Blurb from Goodreads
The baby is dead. It took only a few seconds.
When Myriam, a French-Moroccan lawyer, decides to return to work after having children, she and her husband look for the perfect caretaker for their two young children. They never dreamed they would find Louise: a quiet, polite and devoted woman who sings to their children, cleans the family’s chic apartment in Paris’s upscale tenth arrondissement, stays late without complaint and is able to host enviable birthday parties.
The couple and nanny become more dependent on each other. But as jealousy, resentment and suspicions increase, Myriam and Paul’s idyllic tableau is shattered…
I only recently heard of Leïla Slimani when French president Emmanuel Macron gave her the position of Francophone affairs minister. The Morocco-born author won the prestigious Prix Goncourt literary award for her second novel, Chanson douce, which has now been translated into English and given the title Lullaby. It is known as The Perfect Nanny in the USA.
So I had to read this novel for myself and find out if I could believe the hype….
And I’m pleased to say that this absolutely lives up to it!!!
It is such an intelligently written book with such an insidious core that can only leave the reader completely chilled.
From the opening page we learn that children have been murdered by their nanny and the book then steps back in time to see how this horrific event unfolds. And not only is this a gripping thriller it is also a book with a great social commentary on how society views mothers, both stay at home and working, and it subtly explores racial tensions too.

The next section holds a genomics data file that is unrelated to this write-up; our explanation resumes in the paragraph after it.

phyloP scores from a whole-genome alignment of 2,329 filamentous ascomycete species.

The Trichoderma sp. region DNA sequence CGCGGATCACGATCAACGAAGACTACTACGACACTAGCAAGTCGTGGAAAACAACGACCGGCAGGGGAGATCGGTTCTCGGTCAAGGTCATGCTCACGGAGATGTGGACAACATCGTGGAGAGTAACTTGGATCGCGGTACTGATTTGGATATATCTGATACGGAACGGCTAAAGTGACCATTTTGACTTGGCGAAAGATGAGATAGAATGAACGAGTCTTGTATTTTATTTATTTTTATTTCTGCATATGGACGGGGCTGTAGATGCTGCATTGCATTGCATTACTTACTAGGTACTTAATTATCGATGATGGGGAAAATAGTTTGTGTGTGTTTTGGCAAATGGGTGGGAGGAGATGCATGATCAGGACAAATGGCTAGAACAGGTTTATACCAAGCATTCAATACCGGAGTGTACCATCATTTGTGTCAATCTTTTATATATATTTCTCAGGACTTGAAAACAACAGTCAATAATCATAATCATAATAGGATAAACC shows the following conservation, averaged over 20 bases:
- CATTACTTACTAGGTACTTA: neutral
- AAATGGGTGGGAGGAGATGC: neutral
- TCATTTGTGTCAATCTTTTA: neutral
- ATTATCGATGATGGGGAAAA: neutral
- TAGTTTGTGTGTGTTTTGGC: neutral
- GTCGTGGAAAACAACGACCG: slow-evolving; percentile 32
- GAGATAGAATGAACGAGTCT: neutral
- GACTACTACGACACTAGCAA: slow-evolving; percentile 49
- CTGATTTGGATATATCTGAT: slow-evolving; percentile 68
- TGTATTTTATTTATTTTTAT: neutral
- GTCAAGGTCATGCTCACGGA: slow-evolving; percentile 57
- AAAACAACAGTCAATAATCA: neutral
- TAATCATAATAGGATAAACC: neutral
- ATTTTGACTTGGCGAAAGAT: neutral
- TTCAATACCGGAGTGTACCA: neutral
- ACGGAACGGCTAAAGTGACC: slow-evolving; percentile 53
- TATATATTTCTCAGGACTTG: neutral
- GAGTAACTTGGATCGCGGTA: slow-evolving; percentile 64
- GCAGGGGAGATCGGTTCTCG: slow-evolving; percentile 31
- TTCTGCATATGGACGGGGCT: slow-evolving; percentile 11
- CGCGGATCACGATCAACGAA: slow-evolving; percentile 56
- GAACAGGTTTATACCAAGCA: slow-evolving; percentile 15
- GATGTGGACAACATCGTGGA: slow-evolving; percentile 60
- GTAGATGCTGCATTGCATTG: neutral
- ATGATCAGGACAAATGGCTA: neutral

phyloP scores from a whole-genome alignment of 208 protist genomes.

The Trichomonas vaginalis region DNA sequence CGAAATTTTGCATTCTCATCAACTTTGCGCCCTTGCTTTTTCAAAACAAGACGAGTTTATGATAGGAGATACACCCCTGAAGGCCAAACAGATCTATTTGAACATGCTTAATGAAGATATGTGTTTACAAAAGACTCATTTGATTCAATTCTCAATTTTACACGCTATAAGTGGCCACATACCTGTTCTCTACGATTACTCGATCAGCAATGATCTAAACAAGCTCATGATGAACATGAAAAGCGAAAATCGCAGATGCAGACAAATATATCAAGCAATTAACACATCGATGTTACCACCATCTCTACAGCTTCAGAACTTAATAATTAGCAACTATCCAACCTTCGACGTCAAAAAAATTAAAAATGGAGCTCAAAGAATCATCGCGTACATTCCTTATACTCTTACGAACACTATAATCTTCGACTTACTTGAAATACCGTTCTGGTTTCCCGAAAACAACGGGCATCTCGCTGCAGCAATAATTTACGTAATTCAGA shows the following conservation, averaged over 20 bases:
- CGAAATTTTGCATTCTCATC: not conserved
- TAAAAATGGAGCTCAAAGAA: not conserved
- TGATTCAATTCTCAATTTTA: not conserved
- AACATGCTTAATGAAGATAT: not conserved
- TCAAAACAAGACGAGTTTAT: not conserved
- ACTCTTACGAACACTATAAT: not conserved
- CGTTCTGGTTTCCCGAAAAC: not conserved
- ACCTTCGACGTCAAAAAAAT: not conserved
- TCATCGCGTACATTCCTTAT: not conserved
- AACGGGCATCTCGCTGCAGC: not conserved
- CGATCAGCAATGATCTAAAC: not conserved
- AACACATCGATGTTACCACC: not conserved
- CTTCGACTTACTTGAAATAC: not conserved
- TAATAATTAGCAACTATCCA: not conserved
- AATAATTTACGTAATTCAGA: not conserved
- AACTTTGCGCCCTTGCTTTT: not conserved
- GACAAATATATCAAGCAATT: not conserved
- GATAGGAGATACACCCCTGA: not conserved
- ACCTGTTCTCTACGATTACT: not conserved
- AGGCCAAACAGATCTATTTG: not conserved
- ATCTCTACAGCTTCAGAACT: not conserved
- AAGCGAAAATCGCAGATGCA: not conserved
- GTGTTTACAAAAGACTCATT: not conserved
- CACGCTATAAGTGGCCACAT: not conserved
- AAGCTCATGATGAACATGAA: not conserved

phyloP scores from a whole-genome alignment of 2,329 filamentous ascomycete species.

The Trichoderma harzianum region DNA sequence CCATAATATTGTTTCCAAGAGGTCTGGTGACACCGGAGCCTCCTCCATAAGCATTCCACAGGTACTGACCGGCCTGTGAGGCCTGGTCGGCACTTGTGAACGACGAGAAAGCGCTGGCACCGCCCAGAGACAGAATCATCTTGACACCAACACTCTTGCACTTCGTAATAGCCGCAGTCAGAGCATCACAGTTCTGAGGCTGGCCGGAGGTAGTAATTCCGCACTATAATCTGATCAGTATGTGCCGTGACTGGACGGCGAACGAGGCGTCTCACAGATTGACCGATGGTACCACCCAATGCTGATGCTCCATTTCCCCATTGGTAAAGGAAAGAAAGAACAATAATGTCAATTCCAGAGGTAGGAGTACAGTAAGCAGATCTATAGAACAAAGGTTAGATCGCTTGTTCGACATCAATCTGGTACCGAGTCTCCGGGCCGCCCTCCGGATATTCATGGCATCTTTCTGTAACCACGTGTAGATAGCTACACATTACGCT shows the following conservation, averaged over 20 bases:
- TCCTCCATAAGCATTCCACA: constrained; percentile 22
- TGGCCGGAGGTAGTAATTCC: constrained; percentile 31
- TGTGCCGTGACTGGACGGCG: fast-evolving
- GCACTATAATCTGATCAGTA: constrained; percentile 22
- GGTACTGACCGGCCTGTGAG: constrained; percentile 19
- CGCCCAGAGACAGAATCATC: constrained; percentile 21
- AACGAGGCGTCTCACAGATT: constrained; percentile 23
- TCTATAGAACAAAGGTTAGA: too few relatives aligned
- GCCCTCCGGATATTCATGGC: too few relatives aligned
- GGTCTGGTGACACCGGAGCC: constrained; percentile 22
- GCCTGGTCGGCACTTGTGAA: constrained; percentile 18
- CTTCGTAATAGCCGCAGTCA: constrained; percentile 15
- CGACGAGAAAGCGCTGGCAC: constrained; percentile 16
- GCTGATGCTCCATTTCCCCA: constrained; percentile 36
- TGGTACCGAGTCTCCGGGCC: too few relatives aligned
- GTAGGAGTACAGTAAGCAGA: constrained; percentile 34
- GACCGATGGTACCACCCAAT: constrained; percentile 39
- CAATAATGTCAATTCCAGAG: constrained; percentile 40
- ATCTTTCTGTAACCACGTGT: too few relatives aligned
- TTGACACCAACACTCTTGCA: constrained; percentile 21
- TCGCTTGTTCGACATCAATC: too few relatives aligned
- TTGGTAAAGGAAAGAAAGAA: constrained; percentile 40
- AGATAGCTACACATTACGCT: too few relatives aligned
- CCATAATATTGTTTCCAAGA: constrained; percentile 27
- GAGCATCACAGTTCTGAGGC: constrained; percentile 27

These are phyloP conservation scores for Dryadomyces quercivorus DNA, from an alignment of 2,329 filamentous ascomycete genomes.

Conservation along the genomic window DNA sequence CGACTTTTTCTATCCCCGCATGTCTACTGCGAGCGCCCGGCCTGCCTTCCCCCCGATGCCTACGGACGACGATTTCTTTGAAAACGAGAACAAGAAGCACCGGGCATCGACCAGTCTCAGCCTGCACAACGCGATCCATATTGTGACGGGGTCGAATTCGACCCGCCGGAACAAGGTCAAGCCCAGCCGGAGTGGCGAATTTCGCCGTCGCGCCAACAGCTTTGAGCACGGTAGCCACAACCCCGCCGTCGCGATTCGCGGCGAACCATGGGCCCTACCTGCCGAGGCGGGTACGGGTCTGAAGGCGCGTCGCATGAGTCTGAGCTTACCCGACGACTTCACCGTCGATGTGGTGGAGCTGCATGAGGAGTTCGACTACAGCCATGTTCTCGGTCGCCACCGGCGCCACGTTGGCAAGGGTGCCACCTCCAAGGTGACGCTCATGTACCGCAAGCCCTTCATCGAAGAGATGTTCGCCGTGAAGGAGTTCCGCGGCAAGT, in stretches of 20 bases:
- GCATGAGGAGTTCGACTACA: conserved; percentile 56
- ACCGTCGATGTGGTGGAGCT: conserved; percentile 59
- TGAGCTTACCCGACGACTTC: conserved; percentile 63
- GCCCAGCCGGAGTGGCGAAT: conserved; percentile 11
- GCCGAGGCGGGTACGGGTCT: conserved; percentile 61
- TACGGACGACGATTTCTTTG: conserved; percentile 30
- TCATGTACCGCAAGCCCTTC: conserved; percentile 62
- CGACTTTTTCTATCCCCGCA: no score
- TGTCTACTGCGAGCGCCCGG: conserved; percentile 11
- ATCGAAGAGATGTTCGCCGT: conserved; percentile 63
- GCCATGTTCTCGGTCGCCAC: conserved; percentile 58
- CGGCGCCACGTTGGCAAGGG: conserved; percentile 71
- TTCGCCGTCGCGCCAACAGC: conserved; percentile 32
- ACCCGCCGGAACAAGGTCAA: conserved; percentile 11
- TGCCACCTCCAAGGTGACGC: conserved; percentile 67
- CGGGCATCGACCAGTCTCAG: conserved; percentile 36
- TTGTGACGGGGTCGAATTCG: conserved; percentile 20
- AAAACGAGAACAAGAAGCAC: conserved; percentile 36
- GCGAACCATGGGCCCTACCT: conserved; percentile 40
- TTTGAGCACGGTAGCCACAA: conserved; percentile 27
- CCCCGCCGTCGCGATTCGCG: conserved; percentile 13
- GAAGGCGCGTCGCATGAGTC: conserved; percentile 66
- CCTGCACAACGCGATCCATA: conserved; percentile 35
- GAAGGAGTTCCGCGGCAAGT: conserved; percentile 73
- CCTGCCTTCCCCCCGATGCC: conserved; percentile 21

And impressively all this is achieved in such a short space of time without seeming rushed or incomplete; this is a novel barely over 200 pages long!
I really don’t want to say any more about the details of the plot as everything is so perfectly paced in this book with each detail and reveal carefully placed in the storyline for the maximum chilling effect. And therefore I would not wish to taint the reading experience for anyone who wishes to read this by giving spoilers.
“In that room she lost all notion of time. She felt lost, crazed. The whole world had forgotten her. She would sleep for hours and wake up swollen-eyed, her head aching, despite the cold that seethed through the room. She only went out when she absolutely had to, when her hunger became too painful to ignore. She walked in the street as if it were cinema set and she were not there, and invisible spectator to the movements of mankind. Everyone seemed to have somewhere to go.”